Trophic ecology of the Invasive Ctenophore Mnemiopsisleidyi A. Agassiz 1865 in the Western Baltic Sea.

Supervisor: Jamileh Javidpour (Univ. Southern  Denmark & Chinese Academy of Sciences)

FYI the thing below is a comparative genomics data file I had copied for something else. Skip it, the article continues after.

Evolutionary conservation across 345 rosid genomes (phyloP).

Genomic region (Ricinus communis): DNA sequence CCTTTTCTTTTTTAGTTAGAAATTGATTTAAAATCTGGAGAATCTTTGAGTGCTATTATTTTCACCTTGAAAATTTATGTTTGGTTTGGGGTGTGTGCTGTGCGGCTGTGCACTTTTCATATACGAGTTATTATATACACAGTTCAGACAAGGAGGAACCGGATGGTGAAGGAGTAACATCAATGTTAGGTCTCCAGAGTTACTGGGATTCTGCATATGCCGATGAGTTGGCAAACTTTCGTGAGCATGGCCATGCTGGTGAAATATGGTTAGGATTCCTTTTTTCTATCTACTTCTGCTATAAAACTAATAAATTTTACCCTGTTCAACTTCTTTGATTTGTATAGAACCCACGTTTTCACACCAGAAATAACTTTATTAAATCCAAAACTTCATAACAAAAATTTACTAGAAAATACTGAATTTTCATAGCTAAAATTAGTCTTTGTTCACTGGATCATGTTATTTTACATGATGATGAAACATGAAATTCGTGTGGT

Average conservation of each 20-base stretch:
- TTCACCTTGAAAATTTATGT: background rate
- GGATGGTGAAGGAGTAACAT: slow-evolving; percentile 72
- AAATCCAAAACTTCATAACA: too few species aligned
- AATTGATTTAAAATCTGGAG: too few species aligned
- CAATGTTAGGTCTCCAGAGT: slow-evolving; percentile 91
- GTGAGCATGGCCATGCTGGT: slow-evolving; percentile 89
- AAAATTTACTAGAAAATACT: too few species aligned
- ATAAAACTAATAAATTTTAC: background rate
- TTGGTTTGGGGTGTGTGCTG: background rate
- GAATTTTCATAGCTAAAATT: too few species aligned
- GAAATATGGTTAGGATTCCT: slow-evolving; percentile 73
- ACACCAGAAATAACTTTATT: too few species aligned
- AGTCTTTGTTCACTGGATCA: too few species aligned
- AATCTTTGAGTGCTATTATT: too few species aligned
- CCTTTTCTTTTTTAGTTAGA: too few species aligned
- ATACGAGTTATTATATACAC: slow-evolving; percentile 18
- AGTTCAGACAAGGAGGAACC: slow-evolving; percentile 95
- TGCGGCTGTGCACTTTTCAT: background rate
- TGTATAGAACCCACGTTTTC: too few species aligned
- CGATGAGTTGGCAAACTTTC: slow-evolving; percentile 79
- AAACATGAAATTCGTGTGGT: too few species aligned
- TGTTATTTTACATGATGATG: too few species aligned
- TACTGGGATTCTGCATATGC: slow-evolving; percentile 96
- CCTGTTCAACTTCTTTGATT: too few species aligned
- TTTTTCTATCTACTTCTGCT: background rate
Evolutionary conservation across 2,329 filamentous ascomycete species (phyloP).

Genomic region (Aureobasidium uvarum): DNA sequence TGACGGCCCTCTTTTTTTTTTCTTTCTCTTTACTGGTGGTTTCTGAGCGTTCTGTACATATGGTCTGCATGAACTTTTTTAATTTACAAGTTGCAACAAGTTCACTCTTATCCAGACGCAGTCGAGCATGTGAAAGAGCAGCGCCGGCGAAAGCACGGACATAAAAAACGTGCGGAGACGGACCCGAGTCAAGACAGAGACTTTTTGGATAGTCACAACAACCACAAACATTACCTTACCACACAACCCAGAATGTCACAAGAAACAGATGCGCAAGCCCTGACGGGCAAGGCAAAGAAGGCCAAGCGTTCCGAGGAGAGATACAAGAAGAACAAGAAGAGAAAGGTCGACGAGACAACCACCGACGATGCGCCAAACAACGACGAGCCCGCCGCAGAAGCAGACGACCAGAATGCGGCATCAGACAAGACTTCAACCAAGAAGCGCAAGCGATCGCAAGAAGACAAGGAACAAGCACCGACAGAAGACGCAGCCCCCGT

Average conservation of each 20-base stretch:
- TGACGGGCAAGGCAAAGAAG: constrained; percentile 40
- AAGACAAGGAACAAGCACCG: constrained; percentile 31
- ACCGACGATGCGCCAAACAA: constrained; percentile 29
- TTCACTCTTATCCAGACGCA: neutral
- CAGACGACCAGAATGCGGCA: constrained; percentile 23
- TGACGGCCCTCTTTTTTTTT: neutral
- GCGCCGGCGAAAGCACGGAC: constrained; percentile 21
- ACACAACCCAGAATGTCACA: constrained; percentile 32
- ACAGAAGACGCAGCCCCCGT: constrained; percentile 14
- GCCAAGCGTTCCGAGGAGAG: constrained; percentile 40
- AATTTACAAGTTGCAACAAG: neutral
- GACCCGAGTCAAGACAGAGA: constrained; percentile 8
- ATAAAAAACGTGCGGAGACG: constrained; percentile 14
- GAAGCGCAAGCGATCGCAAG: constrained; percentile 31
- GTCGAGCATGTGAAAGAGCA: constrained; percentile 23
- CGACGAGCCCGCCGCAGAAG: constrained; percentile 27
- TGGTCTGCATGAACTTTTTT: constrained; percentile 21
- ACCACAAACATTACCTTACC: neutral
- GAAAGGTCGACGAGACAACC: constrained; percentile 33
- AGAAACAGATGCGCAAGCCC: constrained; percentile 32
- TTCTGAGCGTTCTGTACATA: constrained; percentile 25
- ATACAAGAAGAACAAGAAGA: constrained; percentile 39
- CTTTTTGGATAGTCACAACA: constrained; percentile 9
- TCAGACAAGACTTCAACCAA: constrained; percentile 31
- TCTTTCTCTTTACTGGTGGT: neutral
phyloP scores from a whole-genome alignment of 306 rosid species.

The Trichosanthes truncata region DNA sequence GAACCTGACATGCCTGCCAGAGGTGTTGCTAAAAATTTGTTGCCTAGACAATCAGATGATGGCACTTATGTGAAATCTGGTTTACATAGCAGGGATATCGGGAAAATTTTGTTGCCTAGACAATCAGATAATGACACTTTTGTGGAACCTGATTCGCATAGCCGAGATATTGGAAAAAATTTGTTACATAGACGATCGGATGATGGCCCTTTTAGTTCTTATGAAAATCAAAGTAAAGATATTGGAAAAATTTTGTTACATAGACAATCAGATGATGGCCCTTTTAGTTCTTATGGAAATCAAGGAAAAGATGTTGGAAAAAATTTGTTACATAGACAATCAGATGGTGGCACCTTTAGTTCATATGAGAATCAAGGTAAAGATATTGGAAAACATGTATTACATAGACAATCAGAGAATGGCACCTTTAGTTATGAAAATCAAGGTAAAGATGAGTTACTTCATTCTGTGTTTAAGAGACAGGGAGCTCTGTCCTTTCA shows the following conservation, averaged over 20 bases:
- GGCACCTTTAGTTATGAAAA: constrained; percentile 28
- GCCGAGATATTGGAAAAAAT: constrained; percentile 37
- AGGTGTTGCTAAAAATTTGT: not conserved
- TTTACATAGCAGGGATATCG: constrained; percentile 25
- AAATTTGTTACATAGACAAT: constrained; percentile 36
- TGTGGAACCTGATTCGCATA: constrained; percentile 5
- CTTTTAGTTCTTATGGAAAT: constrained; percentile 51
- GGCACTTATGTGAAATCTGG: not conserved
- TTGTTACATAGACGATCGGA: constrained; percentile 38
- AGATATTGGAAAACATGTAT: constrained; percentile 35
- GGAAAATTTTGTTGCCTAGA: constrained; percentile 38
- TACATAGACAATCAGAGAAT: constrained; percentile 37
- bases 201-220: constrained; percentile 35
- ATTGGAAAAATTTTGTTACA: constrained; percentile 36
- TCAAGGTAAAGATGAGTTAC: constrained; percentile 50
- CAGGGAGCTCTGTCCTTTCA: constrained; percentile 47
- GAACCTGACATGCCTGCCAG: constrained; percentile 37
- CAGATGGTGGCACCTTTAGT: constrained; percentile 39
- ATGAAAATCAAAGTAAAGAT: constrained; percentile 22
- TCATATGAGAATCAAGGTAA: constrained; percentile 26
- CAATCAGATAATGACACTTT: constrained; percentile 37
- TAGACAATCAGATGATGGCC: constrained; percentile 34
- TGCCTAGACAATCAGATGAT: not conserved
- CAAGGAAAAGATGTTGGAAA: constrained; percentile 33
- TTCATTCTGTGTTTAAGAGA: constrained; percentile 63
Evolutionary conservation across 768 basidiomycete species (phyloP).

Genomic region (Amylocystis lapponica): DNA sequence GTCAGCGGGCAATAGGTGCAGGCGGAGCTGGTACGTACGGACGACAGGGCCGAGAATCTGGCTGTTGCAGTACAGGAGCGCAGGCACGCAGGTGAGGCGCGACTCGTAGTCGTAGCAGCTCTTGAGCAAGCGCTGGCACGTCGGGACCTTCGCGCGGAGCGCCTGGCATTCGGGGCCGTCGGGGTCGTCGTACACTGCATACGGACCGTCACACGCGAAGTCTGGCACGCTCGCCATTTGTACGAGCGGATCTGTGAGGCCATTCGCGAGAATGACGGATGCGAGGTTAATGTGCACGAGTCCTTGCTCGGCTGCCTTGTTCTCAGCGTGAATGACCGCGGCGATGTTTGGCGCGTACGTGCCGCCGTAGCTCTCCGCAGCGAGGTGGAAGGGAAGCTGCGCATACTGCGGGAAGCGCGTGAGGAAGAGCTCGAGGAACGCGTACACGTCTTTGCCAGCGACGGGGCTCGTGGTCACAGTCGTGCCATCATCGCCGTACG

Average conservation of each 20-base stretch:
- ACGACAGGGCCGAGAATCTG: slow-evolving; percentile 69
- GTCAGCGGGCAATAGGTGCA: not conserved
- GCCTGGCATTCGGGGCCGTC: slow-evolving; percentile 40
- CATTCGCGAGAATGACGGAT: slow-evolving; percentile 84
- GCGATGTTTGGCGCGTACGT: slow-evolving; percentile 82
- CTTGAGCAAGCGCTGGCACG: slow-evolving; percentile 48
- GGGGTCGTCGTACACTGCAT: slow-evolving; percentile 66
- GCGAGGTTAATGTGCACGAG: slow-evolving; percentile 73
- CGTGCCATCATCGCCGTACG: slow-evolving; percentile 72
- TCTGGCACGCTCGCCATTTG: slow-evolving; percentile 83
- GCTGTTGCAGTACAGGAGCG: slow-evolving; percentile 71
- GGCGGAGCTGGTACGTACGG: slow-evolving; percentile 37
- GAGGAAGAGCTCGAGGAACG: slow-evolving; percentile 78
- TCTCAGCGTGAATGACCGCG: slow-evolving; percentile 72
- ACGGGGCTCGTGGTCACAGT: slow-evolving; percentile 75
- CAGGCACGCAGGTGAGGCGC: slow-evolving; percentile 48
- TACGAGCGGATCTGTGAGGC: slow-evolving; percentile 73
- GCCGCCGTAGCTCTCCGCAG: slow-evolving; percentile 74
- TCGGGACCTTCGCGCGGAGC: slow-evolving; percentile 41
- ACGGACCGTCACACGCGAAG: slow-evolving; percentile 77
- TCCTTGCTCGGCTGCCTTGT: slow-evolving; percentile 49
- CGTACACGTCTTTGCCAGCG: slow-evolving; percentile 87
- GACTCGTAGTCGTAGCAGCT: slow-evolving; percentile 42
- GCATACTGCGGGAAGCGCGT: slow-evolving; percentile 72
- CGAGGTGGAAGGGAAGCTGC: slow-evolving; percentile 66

Invasive species and their negative effect on native organisms is amongst the many pressures that humans place on marine ecosystems. The ctenophore MnemiopsisleidyiA. Agassiz 1865 is a prime example of an invasive species as they are known for having caused damage to fisheries and coastal ecosystems of several enclosed and semi-enclosed seas around Eurasia. M. leidyiare considered to be a voracious planktivorous feeder which undergoes a diet change as it transitions from a cydippid larvae to the lobate morphology of the adult. It was initially thought that this species was exclusively carnivorous but it is now well established that the cydippid larvae can feed on autotrophic and heterotrophic protists. However the importance of protists in the diet of adult M. leidyiis still up for debate. Previous studies have looked at the diet of M. leidyibut mainly through the scope of gut content. These studies give us valuable information for species with hard body parts but give little information on the consumption of natural microplankton assemblages, nor do they inform us on the assimilation of ingested prey. The current study is one of the first to investigate the trophic ecology of M. leidyithrough the scope of stable isotopes and fatty acids. M. leidyihave been reported in the Baltic Sea since 2006 where it rapidly colonised large areas of the basin. The current study took place in the Kiel Fjord, an extention of the Belt Sea which, with the Danish Straits, links the Baltic Sea to the North Sea. Feeding of M. leidyiwas investigated for microplankton, mesozooplankton, fish eggs and larvae and Aurelia auritaplanula. Differences in between M. leidyisize clases were also analysed.